International donors pledge emergency aid for Lebanon’s struggling army


PARIS – International donors pledged tens of millions of dollars’ worth of emergency aid Thursday to help prop up Lebanon’s struggling army, a key institution for the country’s stability that is lacking basics, including food. From Paris, Lisa Bryant has more for VOA on the meeting, hosted by France and Italy.

Donations were made during a virtual meeting that France and Italy hosted. A French government statement, issued after the talks, said the support for Lebanon’s army would be  aimed at meeting human and basic maintenance needs and was no substitute for essential reforms the country needs.

An army spokeswoman told VOA the aid would go toward such things as food, fuel and medical supplies and would be released within weeks or months.

Since 2019, the Lebanese pound has lost 90 percent of its value against the U.S. dollar. Added to that, the government plans to cut subsidies on key goods like fuel and food.

Heiko Wimmen, Lebanon project director at the International Crisis Group policy institute, said that “simple soldiers who used to earn the equivalent of $1,000 a month, roughly, now earn the equivalent of $100 because the prices have gone up dramatically.”

“Essentially,” he added, “the soldiers are going hungry. And the budget that the army has to buy anything — to buy spare parts, to buy anything they need for their daily affairs — those budgets have become completely meaningless.”

Above the fray

For Lebanon, and the donor community, the funding would prop up one of the few institutions remaining above the country’s deep divisions. Army chief Joseph Aoun, who visited Paris recently, said the military was forced to turn to allies to survive.

“Even if numerous countries have already provided significant bilateral aid, the gravity of the Lebanese crisis calls for increased commitment and coordination from everyone,” to help the Lebanese Armed Forces (LAF), the French ministry said in a statement.

“The LAF remain an essential pillar of the Lebanese state” and “play a key role in maintaining security throughout the country,” the statement added.

“Their cohesion and their professionalism remain essential to preserve stability.”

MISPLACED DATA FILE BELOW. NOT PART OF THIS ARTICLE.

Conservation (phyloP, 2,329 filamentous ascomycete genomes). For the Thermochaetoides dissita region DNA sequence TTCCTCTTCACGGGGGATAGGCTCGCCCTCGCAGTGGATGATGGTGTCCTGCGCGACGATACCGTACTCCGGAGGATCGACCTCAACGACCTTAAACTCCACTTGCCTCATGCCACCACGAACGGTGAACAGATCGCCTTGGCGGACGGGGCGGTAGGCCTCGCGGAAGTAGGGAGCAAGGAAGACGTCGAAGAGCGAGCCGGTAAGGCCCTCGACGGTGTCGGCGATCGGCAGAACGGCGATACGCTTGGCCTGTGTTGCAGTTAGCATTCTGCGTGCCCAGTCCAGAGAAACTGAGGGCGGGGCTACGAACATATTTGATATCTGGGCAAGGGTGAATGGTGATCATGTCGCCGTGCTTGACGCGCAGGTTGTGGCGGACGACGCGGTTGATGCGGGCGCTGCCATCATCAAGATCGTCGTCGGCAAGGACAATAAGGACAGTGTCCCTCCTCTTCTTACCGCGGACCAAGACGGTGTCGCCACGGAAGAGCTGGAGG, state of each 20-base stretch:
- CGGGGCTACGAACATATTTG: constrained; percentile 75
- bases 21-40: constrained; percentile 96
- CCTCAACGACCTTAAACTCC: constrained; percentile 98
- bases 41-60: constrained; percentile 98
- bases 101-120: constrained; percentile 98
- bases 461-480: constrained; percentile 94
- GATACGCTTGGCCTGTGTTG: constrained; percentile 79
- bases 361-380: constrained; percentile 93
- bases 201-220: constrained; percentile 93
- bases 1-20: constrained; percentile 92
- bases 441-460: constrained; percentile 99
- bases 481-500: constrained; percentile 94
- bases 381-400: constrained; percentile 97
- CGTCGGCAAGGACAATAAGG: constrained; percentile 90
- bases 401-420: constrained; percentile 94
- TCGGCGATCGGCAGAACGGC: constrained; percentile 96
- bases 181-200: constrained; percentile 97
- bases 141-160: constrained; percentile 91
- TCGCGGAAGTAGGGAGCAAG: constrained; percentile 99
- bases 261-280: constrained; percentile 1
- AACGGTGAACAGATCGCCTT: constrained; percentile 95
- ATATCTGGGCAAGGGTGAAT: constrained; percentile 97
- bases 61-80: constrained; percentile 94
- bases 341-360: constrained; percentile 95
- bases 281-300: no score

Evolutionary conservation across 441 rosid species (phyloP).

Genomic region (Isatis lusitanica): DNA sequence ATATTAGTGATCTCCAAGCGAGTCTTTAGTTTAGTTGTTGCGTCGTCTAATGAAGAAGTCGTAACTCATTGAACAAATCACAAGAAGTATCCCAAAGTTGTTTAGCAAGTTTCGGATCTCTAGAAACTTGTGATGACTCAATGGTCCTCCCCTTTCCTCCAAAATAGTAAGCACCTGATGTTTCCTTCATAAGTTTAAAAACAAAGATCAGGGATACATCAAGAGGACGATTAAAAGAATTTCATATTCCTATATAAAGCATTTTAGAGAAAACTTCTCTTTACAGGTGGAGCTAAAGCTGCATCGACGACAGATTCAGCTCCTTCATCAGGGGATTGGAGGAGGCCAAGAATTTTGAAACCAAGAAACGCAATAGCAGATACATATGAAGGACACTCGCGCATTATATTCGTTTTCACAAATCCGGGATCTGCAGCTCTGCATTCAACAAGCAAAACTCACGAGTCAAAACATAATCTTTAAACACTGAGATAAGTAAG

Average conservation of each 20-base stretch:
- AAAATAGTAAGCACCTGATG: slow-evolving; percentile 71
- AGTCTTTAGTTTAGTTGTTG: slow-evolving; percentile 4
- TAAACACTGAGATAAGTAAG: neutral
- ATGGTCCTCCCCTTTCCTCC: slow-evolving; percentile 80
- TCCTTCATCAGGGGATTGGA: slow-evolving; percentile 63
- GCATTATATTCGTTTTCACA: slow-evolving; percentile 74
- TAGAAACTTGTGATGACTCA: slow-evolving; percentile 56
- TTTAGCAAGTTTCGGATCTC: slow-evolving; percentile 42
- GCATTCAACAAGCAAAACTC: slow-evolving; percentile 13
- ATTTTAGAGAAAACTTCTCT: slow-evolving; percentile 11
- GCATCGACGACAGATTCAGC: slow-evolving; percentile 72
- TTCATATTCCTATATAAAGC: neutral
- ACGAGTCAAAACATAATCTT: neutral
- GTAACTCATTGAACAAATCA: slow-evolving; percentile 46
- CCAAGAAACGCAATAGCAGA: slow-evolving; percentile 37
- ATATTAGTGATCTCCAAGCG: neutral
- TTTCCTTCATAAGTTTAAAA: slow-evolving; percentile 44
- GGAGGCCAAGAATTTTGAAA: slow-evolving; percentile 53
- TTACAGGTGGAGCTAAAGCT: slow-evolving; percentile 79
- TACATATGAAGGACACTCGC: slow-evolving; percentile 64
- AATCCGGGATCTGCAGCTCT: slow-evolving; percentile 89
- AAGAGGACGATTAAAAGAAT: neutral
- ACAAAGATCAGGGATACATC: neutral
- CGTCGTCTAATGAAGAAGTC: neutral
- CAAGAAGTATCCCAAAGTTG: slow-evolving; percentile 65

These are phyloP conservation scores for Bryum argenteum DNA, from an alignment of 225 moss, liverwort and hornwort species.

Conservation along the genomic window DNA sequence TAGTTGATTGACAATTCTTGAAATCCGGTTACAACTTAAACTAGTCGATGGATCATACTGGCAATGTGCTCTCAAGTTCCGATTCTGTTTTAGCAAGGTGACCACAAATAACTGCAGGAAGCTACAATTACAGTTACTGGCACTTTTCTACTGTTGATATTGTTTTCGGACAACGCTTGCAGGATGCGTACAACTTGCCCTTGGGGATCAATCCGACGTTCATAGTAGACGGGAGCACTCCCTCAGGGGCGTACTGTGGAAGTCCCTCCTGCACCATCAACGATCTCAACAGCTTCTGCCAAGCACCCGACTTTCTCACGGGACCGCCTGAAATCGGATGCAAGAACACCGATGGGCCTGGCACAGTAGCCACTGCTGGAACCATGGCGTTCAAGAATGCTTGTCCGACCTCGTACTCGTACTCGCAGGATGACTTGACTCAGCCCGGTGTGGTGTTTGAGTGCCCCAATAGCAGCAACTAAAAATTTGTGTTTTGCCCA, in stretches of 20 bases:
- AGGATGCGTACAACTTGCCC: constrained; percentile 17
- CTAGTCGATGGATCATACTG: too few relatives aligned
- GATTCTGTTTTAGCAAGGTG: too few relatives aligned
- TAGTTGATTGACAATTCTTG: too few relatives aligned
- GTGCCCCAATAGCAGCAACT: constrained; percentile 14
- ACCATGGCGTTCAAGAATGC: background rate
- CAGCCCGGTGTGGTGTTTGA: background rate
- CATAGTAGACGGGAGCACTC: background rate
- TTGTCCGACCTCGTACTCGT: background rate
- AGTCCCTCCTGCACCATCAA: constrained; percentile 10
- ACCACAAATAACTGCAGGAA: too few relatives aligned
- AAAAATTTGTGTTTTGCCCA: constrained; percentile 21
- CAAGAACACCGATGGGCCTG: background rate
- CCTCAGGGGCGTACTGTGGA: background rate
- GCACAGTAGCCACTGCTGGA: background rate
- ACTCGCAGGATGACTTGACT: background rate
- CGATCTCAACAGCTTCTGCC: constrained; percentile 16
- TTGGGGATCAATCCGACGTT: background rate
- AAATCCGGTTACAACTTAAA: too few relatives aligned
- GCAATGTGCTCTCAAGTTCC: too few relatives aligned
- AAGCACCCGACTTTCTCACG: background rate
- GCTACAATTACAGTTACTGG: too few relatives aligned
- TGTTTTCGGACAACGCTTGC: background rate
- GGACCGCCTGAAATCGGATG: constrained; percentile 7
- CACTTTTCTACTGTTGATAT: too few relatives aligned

The statement added that the assistance, which was not detailed, “cannot replace indispensable reforms that Lebanon today imperatively needs for its stability.”

University of Geneva international relations professor Hasni Abidi said that for the international community, the implications of letting Lebanon’s army collapse were too big. A failed army means a failed state, a population in deep trouble and victory for Iran-backed Hezbollah, the military group dominating Lebanon’s power structure. The army also secures Lebanon’s border with Israel.

Lebanon’s economy began collapsing in 2019, after years of political corruption and mismanagement. French President Emmanuel Macron has visited the country several times and has led international aid efforts, including this one. But he has also sharply criticized its political leaders for failing to carry out key reforms.

The problem with Thursday’s meeting, analysts said, was that it offered only a stopgap solution.

“But the alternative is to say, ‘OK, fine, let it all collapse and crash and let it burn’ … to finally force these [political] players to face the music,” said the International Crisis Group’s Wimmen. “That is of course a big gamble. We have seen in the region what state collapse can mean.”

Once split along sectarian lines during Lebanon’s 15-year civil war, the army recovered to become a unifying force that is one of the most professional in the Middle East. 

The army’s biggest foreign backer, the United States, has promised to increase its support this year.